Panoramic Views (Part One)

Plunge into a new way of thinking about decisions.

“When you’re absolute beginners, it’s a panoramic view.

From her majesty, Mt. Zion, and the kingdom is for you.”


When I first started in advertising, I was intimidated by my lack of experience. I don’t have any fancy degrees framed on the wall. Who would take my advice? You could call it impostor syndrome if you’d like. There’s this running joke that Jim and I had initially: someone would burst into an office where we’re both sitting and shout “Fraud!” And before they could do anything about it, we’re already out the window, clinging to a well-timed ladder attached to a helicopter — our fantasy to escape like Bond villains. Little did we know (and occasionally still fail to realize) that this perspective would become one of our biggest strengths.

When asked how he found the confidence to tackle and direct Citizen Kane, Orson Welles, another college dropout, had this to say:

“Ignorance … sheer ignorance. There is no confidence to equal it. It’s only when you know something about a profession that you are timid or careful.”

I couldn’t agree more with Mr. Welles on this point. If expertise is a shield, then ignorance surely must be a sword with two edges. It’s important here to distinguish between wielding ignorance to your advantage and just being flat-out fraudulent. There’s a line. Making a promise you know you can’t deliver on makes you a charlatan. Making a promise that you know can be done (even if you’re not quite sure how yet), that’s a different story.

In the case of Citizen Kane, Welles knew a story could be told. Stories have been told for thousands of years. He knew that recent technological advances existed to help tell that story. He just didn’t know what the process looked like or what he was getting himself into from a technical perspective. He wasn’t making his first movie and the first movie simultaneously. He was taking an art form he knew well (storytelling) to a newer-to-him medium (film), and in the process, he made one of the best movies of all time.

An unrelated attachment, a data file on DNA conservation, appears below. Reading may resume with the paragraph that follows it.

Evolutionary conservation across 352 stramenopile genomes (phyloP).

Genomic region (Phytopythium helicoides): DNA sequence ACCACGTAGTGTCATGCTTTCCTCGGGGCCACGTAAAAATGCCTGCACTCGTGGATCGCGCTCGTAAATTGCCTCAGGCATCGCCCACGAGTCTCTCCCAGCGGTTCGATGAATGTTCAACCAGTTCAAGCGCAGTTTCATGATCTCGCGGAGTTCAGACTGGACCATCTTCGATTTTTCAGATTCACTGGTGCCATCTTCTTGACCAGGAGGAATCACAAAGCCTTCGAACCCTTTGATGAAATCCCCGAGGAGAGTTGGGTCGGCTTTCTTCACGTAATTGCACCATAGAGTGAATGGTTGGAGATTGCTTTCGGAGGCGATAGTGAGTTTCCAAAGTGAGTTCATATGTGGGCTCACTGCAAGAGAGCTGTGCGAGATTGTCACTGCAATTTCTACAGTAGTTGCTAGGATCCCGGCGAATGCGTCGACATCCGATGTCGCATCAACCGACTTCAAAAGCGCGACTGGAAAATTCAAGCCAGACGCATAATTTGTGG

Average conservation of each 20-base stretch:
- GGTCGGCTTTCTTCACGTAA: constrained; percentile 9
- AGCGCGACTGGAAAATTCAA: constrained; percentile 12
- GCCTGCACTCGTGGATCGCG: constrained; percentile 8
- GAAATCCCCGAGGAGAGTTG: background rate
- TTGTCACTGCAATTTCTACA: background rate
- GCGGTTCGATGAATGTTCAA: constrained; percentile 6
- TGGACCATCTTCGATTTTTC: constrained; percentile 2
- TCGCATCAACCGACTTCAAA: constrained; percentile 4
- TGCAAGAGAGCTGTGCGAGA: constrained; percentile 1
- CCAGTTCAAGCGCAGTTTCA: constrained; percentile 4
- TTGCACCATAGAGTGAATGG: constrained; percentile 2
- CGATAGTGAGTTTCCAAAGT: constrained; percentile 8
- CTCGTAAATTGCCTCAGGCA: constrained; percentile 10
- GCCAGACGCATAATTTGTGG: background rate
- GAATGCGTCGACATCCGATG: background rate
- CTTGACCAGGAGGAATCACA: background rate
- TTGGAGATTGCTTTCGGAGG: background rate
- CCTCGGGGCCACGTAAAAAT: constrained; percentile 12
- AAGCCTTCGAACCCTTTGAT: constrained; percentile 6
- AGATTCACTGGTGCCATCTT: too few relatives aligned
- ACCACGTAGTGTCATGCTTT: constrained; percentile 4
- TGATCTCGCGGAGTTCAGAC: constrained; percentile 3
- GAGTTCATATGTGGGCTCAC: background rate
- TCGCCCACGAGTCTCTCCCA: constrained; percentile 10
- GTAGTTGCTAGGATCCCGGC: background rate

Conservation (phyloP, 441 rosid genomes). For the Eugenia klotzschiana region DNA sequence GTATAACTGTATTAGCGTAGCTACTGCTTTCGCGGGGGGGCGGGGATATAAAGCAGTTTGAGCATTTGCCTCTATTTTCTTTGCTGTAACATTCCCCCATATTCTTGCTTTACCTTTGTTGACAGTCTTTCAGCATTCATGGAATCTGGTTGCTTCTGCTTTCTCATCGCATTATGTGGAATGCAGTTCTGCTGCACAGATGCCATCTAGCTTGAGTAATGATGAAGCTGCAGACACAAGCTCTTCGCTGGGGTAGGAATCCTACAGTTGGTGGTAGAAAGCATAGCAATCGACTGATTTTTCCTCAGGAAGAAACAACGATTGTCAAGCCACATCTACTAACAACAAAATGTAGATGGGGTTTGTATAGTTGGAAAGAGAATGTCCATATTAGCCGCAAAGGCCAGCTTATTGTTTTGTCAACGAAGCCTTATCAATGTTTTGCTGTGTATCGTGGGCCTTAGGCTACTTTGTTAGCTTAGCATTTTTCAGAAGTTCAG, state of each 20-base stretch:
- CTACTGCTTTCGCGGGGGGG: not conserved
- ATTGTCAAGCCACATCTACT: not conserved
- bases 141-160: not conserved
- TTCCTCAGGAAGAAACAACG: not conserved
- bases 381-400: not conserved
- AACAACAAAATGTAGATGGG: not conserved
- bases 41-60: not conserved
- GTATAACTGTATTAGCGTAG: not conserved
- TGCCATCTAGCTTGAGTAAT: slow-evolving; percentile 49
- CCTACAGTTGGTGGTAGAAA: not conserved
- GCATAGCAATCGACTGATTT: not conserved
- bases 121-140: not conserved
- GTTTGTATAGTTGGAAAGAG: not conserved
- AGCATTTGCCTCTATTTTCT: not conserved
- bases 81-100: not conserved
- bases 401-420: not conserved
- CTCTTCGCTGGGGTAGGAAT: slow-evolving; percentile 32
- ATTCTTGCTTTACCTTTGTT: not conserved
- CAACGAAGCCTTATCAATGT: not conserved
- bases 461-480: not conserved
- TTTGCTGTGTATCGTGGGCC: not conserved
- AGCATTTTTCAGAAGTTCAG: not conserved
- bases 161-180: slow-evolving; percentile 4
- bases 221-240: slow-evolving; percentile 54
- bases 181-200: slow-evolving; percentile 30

When you move beyond the youthful Citizen Kane phase of your career and into the grizzled veteran phase, there’s more for you to consider. Rather than falling back on the confidence of ignorance, you have all this experience, and now you need to be able to rely on it to guide you. You have to conquer the “timid,” and the “careful” Orson Wells warns of, but how? There’s this Zen koan I’ve been learning about and reflecting on a lot lately, especially as it relates to creative work. It’s simply expressed as “Mu” (also pronounced Wu Gongan in particular Chinese dialects). In the simplest terms and translations, “Mu” means “No.” But it goes deeper than a short “no.”

This utterance also embodies a form of nothingness. Zen philosophers interpret this “Mu,” or no/nothingness, as a paradoxical riddle that expresses the sentiment: “Although it is, it isn’t. And although it isn’t, it is.” Another way to look at it, you can’t do it all; you can’t tackle it all.

      • When you say “Mu” to yourself, you show yourself that you understand your own capabilities. Maybe it starts you on a quest to expand those capabilities. Perhaps you realize you dodged a bullet.
      • When you say “Mu” for your team, they will appreciate that you’re protecting their energy as well. There’s nothing worse than your leaders getting you into something you can’t and shouldn’t do.
      • When you say “Mu” to a client, it can ultimately help your relationship. On the client/prospect side, we’ve never had a situation where our honest assessment of what we could and should do for a client didn’t (at the very least) earn respect and establish trust. At best, it allows you to steer a client toward what you feel should be done, toward what’s ultimately in everyone’s best interest.

Experience has taught me that sometimes the opportunity lies in saying “Mu” to something that seems outside of your locus of control. I think saying “Mu” when needed is more about assessing and being honest with yourself than anything else. This sort of honesty has a ripple effect and a positive one at that.

Matt Maguy is co-founder at JXM, an advertising agency located in Massachusetts.